Tuesday, 21 February 2012

Market Inefficiencies and Institutional Constraint: The Challenge of Finding Attractive Investments

The research task does not end with the discovery of an apparent bargain. It is incumbent on investors to try to find out why the bargain has become available.
  • If in 1990 you were looking for an ordinary, four-bedroom colonial home on a quarter acre in the Boston suburbs, you should have been prepared to pay at least $300,000. 
  • If you learned of one available for $150,000, your first reaction would not have been, "What a great bargain!" but,"What's wrong with it?"

The same healthy skepticism applies to the stock market. A bargain should be inspected and reinspected for possible flaws.
  • Irrational or indifferent selling alone may have made it cheap, but there may be more fundamental reasons for the depressed price. 
  • Perhaps there are contingent liabilities or pending litigation that you are unaware of. 
  • Maybe a competitor is preparing to introduce a superior product.

When the reason for the undervaluation can be clearly identified, it becomes an even better investment because the outcome is more predictable. 
  • By way of example, the legal constraint that prevents some institutional investors from purchasing low priced spin offs is one possible explanation for undervaluation. 
  • Such reasons give investors some comfort that the price is not depressed for an undisclosed fundamental business reason.

Other institutional constrain can also create opportunities for value investors.

1.  For example, many institutional investors become major sellers of securities involved in risk-arbitrage transactions on the grounds that their mission is to invest in ongoing businesses, not speculate on takeovers. 
  • The resultant selling pressure can depress prices, increasing the returns available to arbitrage investors.

2.  Institutional investors are commonly unwilling to to buy or hold low-priced securities.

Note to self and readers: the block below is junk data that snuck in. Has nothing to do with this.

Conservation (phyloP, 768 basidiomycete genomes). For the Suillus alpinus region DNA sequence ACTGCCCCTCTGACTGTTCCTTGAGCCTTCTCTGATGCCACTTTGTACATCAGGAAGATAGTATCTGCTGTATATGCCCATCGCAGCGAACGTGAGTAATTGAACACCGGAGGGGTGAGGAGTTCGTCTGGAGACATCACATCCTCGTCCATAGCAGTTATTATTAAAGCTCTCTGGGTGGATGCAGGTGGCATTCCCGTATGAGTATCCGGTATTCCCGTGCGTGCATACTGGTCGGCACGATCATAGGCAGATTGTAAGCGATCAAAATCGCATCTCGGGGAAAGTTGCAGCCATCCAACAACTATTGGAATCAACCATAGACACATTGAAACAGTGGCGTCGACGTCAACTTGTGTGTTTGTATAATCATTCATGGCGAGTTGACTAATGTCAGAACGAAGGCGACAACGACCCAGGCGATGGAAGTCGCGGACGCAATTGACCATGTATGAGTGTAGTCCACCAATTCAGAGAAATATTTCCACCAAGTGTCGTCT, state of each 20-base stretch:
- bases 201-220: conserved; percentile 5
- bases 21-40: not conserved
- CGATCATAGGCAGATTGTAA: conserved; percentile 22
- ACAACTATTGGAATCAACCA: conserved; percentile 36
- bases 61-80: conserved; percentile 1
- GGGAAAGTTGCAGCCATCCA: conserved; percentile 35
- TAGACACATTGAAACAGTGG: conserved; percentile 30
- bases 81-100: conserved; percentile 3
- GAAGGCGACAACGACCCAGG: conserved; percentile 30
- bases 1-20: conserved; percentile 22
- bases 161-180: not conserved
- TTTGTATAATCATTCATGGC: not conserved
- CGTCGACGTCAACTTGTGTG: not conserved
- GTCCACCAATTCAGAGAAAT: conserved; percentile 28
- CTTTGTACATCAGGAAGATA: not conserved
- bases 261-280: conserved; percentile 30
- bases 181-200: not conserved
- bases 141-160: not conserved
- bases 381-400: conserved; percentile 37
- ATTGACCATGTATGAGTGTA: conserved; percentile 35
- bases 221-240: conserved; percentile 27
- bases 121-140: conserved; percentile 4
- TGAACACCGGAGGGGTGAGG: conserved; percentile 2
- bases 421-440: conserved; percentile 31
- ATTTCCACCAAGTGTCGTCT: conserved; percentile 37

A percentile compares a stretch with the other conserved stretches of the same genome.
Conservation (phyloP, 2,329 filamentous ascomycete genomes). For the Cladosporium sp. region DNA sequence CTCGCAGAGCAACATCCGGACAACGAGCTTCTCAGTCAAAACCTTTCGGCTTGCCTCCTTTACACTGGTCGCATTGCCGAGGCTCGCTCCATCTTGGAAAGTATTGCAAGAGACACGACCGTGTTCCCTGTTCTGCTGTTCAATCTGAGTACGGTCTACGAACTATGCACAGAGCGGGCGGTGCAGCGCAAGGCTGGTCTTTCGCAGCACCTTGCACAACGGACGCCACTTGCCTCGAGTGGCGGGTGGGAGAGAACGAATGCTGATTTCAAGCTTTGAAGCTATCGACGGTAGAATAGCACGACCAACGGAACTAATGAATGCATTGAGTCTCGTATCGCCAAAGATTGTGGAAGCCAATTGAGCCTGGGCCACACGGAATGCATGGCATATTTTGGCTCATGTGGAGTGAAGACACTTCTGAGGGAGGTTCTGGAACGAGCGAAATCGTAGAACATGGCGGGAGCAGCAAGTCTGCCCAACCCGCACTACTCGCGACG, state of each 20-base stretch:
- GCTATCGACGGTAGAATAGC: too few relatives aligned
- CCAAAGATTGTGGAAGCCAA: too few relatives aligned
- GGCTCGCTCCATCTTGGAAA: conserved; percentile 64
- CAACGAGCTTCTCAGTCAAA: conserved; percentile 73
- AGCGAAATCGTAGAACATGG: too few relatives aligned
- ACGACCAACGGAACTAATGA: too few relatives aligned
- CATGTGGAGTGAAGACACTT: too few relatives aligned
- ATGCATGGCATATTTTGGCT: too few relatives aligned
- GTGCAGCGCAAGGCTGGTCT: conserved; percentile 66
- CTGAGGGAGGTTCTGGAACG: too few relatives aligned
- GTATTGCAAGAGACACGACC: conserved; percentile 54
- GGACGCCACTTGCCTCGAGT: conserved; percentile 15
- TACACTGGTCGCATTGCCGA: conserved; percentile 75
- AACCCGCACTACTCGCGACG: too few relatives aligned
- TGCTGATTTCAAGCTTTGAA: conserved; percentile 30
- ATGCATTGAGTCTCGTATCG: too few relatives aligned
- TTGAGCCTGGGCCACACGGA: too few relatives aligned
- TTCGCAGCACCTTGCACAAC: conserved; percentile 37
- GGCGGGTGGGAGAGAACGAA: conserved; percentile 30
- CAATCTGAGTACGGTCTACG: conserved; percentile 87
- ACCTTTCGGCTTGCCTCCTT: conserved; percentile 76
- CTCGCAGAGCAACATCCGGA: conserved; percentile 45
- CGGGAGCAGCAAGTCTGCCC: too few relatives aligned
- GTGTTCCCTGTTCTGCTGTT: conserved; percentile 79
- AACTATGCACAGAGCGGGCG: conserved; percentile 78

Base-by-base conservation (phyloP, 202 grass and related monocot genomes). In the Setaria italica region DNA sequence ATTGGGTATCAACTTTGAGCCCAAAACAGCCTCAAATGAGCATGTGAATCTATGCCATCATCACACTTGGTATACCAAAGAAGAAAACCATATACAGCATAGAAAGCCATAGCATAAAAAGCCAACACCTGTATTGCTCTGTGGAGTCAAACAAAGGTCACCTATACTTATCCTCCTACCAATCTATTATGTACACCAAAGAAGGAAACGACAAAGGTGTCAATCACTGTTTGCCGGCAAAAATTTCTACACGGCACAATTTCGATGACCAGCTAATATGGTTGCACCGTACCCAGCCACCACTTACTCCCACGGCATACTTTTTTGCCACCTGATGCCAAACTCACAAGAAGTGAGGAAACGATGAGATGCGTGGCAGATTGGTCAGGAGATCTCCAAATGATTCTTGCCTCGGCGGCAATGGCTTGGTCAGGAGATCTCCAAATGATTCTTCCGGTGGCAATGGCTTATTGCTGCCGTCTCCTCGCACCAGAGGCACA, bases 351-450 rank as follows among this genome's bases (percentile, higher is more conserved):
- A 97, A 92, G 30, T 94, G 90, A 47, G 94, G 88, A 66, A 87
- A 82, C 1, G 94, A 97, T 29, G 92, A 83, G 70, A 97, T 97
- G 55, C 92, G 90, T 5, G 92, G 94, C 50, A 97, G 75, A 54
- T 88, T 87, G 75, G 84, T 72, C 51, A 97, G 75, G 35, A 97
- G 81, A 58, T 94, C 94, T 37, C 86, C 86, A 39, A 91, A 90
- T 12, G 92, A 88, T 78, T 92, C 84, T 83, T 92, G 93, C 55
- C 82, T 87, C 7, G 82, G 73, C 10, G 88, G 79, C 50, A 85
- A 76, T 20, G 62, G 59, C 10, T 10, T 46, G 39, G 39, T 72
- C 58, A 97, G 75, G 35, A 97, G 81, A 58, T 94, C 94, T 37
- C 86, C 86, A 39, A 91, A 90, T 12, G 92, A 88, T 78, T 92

• Since any company can exercise a degree of control over its share price through splitting or reverse-splitting its outstanding shares, the financial rationale for this constraint is hard to understand. 
  •  Why would a company's shares be a good buy at $15 a share but not at $3 after a five-for-one stock split or vice versa?

3.  Many attractive investment opportunities result from market inefficiencies, that is, areas of the security markets in which information is not fully disseminated or in which supply and demand are temporarily out of balance. 
  • Almost no one on Wall Street, for example, follows, let a lone recommends, small companies whose shares are closely held and infrequently traded; there are at most a handful of market makers in such stocks.
  • Depending on the number of shareholders, such companies may not even be required by the SEC to file quarterly or annual reports.  
  • Obscurity and a very thin market can cause stocks to sell at pressed levels.

4.  Year-end tax selling also creates market inefficiencies.
  • The International Revenue Code makes it attractive for investors to realize capital losses before the end of each year. 
  • Selling driven by the calendar rather than by investment fundamentals frequently causes stocks that declined significantly during the year to decline still further. This generates opportunities for value investors.

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